A GIF Narrative of the Reactions from the Synod on the Family

A big, huge event just ended in Rome a couple days ago. At least, if you followed the American media you’d think it was huge, anyway.

The Synod on the Family, though significant enough in its ability to be a litmus test of where the world’s bishops stand on key issues, was never going to change Catholic doctrine, because that never been (and never will be) its purpose. It also wasn’t just something where bishops got together and talked about divorced or gay Catholics. Instead, it was about much more — You know, because the family is important because everyone comes from a family and if the family didn’t exist neither would the world or any of us.

The Synod was more or less an advisory meeting of bishops, gathered to help Pope Francis continue to guide the Church with how She cares for the family and all the mess that comes with it. But not everyone has the time to pore over news articles about documents and arguments and speeches, so here’s a quick rundown of what happened, the reactions, and where we go from here. Let the GIFs be your guide…

Pope Francis, wanting good input from lots of viewpoints, beckoned a group of bishops, priests, religious women and men, and laypeople from all over the world to the Eternal City. 

Patrick Stewart animated GIF

Then, presumably, Pope Francis stood up and was like…

Meetings started in early October, with the working purpose being, “The vocation and mission of the family in the Church and in the contemporary world.” The goal would be coming up with an advisory document for Pope Francis, with which he would presumably produce a clear path for the Church in a teaching document — called a “post-synodal apostolic exhortation”.

Actual discussions between attendees weren’t open to the public, so all we had to go off of were reports from journalists and … sadly … armchair interpreters on Twitter of both an ultra-conservative and more left-leaning Catholic bent.

Save yourself some time. Here’s the gist of those tweets:

You're WrongRight on!

And for those who seem to have forgotten Christ’s words in Matthew 16:18, this was the consensus:

To which more level-headed folk, in full understanding that the Synod was most certainly NOT dismantling the Church, wished to be all…

But instead were more inclined to throw up their hands and be like…

Now, the Synod hath ended, and guess what?

Nothing’s changed! The bishops of the world are strongly in favor of what the Church teaches! And, most of all, we’re still here!

Pope Francis is a trustworthy leader, who, considering he’s made both sides uncomfortable for different reasons, seems to be doing his job right. You know who else did that? JESUS.

And so, I’d like to offer some words of advice to anyone (and everyone) losing their heads over all this business:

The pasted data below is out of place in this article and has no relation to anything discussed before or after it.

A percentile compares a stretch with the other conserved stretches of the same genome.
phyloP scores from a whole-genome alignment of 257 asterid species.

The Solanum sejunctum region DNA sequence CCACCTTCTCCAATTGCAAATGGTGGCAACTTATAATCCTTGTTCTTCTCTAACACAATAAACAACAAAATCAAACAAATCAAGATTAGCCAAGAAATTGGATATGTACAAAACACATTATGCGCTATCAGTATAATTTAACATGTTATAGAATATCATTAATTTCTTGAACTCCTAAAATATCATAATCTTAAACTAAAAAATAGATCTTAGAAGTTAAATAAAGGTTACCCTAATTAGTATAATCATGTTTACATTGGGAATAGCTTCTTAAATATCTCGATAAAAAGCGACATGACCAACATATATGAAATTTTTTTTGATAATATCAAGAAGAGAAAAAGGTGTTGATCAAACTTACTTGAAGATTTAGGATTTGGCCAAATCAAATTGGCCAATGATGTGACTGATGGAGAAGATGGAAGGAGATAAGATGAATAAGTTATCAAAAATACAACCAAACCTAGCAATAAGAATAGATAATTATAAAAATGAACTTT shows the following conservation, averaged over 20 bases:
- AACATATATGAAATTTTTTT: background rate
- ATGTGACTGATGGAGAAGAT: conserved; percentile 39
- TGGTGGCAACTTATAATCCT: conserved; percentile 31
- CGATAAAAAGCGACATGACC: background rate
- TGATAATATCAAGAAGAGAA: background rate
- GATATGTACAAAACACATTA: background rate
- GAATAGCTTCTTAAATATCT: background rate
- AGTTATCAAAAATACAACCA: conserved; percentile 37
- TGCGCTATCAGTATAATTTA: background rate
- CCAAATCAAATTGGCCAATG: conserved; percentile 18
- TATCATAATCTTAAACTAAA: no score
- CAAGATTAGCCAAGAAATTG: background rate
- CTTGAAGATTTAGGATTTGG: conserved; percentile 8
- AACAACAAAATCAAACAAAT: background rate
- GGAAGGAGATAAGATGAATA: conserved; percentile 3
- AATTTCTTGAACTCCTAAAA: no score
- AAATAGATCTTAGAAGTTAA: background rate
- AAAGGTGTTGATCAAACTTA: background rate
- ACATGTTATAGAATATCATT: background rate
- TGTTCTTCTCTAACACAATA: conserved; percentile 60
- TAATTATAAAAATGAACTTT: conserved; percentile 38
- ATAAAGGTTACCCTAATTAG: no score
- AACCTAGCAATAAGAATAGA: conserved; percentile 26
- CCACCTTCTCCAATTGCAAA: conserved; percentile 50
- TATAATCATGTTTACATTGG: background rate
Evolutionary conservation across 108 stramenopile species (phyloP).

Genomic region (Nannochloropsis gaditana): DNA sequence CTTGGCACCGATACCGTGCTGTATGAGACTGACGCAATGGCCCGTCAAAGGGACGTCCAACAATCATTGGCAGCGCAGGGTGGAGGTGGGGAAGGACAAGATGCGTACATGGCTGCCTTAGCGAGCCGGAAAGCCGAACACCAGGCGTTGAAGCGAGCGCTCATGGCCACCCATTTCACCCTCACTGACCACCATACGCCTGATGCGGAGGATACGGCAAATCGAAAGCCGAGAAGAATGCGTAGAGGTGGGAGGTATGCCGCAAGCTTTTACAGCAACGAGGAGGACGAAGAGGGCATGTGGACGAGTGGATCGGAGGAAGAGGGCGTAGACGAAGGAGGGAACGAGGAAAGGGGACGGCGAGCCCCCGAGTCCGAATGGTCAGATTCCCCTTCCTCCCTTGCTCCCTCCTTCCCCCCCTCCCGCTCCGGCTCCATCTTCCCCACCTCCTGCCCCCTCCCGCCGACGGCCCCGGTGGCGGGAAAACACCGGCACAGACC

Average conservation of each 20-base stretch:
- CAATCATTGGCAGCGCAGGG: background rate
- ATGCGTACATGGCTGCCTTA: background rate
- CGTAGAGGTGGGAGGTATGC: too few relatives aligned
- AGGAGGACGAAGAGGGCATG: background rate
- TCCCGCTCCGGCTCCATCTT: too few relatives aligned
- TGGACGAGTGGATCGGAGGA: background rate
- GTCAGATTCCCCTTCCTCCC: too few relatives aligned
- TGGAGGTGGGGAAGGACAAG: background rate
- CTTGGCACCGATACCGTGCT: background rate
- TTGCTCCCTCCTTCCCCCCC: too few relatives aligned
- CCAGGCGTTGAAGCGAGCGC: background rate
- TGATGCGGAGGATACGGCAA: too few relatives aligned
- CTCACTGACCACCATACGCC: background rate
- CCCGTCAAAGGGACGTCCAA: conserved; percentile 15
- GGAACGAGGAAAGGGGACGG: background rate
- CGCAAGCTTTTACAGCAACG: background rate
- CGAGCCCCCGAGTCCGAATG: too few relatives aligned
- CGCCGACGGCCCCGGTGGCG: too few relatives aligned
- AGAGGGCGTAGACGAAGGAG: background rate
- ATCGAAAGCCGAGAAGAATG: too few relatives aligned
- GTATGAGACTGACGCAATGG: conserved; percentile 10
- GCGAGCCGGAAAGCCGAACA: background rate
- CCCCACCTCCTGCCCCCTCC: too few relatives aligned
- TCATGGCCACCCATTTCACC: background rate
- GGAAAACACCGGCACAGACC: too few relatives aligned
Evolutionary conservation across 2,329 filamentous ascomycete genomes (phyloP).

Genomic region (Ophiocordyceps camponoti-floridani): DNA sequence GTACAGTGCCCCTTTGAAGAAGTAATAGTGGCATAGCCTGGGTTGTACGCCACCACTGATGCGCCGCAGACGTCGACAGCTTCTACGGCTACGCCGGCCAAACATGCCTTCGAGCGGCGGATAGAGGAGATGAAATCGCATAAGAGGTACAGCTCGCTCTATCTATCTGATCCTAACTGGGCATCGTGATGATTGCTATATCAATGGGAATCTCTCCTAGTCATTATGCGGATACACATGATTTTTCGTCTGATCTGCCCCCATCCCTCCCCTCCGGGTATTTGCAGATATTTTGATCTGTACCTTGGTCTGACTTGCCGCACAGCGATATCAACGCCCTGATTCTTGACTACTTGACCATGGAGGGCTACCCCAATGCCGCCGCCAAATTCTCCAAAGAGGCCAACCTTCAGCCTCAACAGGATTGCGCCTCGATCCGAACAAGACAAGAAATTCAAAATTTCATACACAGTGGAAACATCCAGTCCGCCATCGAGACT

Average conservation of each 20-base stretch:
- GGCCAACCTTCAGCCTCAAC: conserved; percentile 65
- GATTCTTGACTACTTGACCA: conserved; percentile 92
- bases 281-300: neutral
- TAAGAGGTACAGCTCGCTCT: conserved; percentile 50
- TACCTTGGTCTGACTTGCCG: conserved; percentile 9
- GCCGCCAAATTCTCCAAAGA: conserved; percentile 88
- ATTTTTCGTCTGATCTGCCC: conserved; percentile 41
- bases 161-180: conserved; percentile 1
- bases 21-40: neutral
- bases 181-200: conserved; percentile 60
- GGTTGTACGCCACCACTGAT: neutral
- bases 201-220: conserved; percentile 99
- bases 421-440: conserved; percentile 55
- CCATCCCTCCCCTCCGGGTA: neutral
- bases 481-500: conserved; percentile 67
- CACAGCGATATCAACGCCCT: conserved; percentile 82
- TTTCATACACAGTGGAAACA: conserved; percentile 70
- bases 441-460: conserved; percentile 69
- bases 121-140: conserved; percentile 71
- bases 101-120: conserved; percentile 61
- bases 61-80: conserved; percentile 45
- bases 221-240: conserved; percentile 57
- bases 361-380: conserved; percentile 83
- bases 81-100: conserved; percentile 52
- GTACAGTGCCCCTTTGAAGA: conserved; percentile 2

terminator animated GIF

The Holy Spirit is still in charge, and last time I checked, that wasn’t any of us. Let’s remind ourselves (ad nauseam) that God is God and we are not. That is all.

Oh, and one more thing:

Be Not Afraid
Source: thatcatholicjazz.com/


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How St. John Paul II Might Answer Cupich on Conscience

This post originally appears at Crisis Magazine. It has been shared with permission.

In September 1953, a group of 20-somethings and their young parish priest embarked on the first of what would be 26 annual kayaking trips into the wilderness near where they all lived and worked, taking time away from normal life to enjoy the water, the wilderness, and, most of all, a prayerful retreat with each other.

This group – Środowisko, as it was called – was the experiment of Karol Wojtyla, the Polish priest most of us know better as Pope St. John Paul II. Beginning out of his parish assignment as a student chaplain, John Paul built the group of young people slowly out of a common desire for community, growth, and free discussion (such opportunities were rare at the time in Communist-ruled Poland).

Two characteristics of the group that particularly stood out were the group’s interest in prayer — especially liturgical prayer — and John Paul’s emphasis on accompanying his friends as they navigated their young lives. The two desires collided in the sacrament of confession, where John Paul “didn’t impose,” one member recalled, “but he did demand” that decisions be made as wisely as possible.

John Paul’s emphasis on accompaniment as a pastoral practice, in order to enrich and form the consciences of his parishioners was because, as George Weigel wrote in his biography Witness to Hope, “this was the way a priest lived out his vocation to be an alter Christus, ‘another Christ.'”

Read the rest here…


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